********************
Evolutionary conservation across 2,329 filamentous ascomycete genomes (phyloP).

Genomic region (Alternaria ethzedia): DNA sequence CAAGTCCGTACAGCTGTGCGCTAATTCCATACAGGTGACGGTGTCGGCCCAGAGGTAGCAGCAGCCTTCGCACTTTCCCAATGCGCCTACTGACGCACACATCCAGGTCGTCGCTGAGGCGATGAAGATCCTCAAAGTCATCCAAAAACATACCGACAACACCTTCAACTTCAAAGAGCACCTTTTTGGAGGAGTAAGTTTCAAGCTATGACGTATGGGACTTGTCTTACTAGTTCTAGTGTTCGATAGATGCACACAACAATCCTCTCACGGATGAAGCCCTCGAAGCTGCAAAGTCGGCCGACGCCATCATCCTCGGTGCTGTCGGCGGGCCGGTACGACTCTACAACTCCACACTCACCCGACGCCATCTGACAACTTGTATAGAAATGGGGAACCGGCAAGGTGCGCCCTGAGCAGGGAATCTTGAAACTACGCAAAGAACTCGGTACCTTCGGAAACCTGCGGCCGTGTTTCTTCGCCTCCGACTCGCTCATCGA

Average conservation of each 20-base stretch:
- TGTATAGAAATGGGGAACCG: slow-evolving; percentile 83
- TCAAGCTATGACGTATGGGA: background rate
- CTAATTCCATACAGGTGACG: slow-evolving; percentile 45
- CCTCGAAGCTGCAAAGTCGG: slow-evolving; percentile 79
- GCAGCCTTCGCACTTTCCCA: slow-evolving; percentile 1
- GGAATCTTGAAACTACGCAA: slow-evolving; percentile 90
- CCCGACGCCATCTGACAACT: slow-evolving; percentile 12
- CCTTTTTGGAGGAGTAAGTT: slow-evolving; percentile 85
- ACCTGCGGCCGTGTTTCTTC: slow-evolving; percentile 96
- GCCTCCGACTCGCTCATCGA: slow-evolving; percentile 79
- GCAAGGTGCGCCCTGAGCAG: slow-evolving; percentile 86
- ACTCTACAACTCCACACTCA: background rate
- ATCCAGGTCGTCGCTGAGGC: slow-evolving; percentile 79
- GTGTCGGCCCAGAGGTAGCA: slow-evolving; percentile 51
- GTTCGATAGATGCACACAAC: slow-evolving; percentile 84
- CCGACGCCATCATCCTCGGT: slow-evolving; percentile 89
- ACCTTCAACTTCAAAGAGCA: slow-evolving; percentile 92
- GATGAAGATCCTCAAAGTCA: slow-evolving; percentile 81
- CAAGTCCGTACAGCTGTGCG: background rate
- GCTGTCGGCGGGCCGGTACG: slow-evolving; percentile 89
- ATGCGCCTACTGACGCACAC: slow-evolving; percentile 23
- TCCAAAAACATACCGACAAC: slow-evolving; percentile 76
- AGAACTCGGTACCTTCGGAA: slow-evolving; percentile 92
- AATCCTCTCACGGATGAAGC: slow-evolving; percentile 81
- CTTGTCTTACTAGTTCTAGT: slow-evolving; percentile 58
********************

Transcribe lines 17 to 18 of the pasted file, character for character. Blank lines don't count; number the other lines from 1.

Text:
- GTGTCGGCCCAGAGGTAGCA: slow-evolving; percentile 51
- GTTCGATAGATGCACACAAC: slow-evolving; percentile 84